Abbott Schedules Special Session After Dems Scuttled Voting Restriction Push With Walkout

WESLACO, TEXAS - JUNE 30: Texas Gov. Greg Abbott (Photo by Brandon Bell/Getty Images)

Texas Gov. Greg Abbott (R) scheduled a special session Wednesday, likely enabling state Republicans to muscle through a restrictive voting law overhaul after their Democratic counterparts staged a strategic walkout in May to temporarily kill the package.

The session will begin Thursday at 10:00 a.m. and, per Abbott’s proclamation, include action on “legislation strengthening the integrity of elections in Texas.”

In reality, the legislative package Republicans considered this year, known as SB 7, would limit early voting hours, make it more difficult to vote by mail and restrict options like drive-through voting.

It seemed bound for passage on the last day of May, as Republicans enjoy majorities in both chambers and the package had Abbott’s blessing. But the Democratic minority had a plan.

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As the session wound down and the evening ticked towards midnight, Democrats slowly but steadily trickled out of the House chamber, heading to a nearby church. By about 10:30 p.m., the Democratic members had left, suddenly depriving the House of the two-thirds needed for a quorum. Lawmakers couldn’t vote on any remaining legislation, including the voting law overhaul.

Their meeting spot was also thought to be chosen in protest of a provision of the bill that would limit early voting hours on Sundays.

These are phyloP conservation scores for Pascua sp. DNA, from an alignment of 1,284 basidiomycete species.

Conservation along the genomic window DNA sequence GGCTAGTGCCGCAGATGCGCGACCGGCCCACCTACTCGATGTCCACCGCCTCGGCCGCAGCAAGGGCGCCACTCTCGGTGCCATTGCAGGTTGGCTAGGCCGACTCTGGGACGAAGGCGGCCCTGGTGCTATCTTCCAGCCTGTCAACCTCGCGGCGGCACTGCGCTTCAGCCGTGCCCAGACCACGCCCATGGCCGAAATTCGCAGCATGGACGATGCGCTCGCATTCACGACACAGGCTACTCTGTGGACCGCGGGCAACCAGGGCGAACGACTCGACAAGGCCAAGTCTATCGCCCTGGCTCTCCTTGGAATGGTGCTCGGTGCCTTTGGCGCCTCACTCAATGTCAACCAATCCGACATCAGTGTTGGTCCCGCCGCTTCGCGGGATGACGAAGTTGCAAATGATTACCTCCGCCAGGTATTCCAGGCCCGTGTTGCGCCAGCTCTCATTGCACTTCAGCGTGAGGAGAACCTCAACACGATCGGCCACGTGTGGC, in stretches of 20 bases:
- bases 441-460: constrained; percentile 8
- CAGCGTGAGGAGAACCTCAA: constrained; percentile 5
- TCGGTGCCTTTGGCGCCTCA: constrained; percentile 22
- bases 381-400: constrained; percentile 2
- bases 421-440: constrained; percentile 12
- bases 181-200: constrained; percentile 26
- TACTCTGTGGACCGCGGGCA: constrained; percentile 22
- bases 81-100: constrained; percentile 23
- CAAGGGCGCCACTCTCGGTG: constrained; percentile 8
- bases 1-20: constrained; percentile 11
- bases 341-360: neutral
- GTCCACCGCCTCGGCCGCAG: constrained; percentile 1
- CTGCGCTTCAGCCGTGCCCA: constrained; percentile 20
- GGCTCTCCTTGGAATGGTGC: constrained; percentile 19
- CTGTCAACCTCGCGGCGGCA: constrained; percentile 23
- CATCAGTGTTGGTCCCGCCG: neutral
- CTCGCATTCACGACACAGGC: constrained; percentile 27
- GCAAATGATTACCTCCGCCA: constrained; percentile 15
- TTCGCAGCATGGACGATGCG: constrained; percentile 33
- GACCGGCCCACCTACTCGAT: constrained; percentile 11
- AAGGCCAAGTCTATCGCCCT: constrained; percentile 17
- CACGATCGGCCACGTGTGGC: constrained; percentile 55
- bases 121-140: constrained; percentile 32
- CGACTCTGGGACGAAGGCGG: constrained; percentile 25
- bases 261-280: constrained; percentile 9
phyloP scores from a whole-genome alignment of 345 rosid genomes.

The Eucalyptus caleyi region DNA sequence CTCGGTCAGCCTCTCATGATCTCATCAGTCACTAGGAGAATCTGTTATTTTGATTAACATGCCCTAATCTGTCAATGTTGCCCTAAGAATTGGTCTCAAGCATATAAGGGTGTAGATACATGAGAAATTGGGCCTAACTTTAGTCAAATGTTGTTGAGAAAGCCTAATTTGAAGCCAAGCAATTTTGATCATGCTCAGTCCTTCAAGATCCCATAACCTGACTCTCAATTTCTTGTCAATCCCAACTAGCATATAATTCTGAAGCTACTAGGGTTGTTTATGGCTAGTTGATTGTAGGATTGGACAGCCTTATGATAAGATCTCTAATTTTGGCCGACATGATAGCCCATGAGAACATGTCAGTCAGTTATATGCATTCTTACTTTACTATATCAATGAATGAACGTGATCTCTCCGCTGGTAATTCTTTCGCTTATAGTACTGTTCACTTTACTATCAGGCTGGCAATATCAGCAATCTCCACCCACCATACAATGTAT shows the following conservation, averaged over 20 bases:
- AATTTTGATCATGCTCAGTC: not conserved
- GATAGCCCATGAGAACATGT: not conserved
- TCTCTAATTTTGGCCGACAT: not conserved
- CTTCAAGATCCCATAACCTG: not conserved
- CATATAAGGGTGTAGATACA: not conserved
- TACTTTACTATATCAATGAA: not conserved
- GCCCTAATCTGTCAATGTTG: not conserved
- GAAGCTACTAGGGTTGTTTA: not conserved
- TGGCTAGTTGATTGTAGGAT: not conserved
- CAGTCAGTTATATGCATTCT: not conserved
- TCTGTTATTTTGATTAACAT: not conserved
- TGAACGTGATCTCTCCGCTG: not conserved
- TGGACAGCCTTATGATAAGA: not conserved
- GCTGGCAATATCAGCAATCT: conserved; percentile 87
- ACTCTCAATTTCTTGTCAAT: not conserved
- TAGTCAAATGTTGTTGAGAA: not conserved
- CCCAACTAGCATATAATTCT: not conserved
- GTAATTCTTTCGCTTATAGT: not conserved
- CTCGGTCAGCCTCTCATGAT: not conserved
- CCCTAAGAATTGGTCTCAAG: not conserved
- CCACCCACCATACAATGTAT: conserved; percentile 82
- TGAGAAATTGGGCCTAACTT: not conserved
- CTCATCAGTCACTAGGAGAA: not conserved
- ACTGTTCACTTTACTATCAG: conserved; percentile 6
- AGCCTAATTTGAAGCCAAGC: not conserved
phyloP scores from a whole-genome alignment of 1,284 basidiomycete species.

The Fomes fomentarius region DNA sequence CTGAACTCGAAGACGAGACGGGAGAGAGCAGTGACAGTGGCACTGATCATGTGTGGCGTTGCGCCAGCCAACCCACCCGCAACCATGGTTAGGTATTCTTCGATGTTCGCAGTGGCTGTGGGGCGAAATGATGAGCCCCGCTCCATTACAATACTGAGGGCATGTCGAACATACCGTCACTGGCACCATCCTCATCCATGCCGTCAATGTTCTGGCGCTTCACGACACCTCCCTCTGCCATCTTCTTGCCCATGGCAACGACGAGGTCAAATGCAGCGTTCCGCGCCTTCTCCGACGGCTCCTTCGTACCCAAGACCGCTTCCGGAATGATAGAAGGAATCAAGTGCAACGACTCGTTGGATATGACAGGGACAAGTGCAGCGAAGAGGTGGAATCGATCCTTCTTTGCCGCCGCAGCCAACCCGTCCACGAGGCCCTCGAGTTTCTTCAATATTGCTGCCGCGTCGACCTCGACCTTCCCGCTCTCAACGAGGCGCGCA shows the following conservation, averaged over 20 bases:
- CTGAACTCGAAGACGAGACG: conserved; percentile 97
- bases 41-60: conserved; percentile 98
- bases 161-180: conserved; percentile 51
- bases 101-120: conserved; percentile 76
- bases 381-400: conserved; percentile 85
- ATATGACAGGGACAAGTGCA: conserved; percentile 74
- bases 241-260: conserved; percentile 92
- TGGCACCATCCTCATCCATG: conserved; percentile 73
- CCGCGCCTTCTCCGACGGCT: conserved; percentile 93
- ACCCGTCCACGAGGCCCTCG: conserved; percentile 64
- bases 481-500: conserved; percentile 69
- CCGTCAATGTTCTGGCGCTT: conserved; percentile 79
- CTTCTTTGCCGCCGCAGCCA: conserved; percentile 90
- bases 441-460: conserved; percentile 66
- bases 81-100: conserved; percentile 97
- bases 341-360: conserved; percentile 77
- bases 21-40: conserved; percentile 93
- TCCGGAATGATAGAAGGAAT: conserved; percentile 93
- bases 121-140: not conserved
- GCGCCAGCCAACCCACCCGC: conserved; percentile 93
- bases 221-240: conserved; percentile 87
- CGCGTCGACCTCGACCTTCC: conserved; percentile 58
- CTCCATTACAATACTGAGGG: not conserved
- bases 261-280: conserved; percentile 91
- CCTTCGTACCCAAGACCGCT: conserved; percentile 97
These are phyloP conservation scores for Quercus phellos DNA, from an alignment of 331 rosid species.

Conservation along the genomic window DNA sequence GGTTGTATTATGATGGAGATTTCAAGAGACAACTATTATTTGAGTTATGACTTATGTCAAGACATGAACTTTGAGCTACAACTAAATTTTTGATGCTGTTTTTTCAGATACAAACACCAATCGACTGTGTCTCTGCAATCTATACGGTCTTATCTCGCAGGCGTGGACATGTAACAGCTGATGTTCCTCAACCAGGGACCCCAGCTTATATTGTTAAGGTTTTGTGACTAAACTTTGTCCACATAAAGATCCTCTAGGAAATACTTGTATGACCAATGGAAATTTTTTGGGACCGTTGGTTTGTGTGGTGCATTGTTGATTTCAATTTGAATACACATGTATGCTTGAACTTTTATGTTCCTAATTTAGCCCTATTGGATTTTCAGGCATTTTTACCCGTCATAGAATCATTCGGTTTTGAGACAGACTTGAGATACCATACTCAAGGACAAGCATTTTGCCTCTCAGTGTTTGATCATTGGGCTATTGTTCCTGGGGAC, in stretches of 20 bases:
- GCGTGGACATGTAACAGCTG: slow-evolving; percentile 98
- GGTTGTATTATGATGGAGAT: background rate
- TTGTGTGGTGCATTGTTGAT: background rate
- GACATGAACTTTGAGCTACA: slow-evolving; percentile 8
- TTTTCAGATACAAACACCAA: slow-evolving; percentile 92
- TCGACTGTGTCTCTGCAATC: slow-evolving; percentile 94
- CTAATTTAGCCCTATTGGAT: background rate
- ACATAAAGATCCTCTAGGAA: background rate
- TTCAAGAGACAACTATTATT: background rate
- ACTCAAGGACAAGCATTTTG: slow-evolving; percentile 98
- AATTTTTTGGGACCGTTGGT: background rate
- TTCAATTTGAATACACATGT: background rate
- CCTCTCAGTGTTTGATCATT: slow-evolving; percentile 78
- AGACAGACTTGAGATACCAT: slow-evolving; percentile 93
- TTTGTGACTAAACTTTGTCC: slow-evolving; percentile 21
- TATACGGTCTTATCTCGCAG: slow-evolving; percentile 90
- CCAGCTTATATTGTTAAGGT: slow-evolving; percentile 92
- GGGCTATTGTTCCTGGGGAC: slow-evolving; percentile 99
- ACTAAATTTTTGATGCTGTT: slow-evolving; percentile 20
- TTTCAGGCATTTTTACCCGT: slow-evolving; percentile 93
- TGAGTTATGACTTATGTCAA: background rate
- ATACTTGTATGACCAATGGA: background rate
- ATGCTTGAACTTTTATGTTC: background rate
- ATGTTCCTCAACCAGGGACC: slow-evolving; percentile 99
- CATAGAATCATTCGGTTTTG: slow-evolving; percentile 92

“Election Integrity & Bail Reform were emergency items for this legislative session. They STILL must pass,” Abbott tweeted at the time. “They will be added to the special session agenda.”

The Texas Democrats were invited to U.S. Democratic senators’ lunch last month, and met with Vice President Kamala Harris. There, they made their pitch for federal voting laws, pointing to their limited power to combat the Republican majorities in their state.

Currently, debate on the federal level centers on two major pieces of voting legislation: the John Lewis Voting Rights Act, and the For the People Act.

The former would restore the Voting Rights Act of 1965, which conservatives on the Supreme Court first took a hatchet to in 2013, and further hobbled last week. Democrats are still working on it in committee, gathering evidence of voter suppression to strengthen their case as much as possible before the legislation is inevitably challenged in court.

Senate Republicans filibustered the latter, known as S.1, last month. Its resurrection won’t happen with the legislative filibuster in place, something Sens. Joe Manchin (D-WV) and Kyrsten Sinema (D-AZ) continue to ensure.

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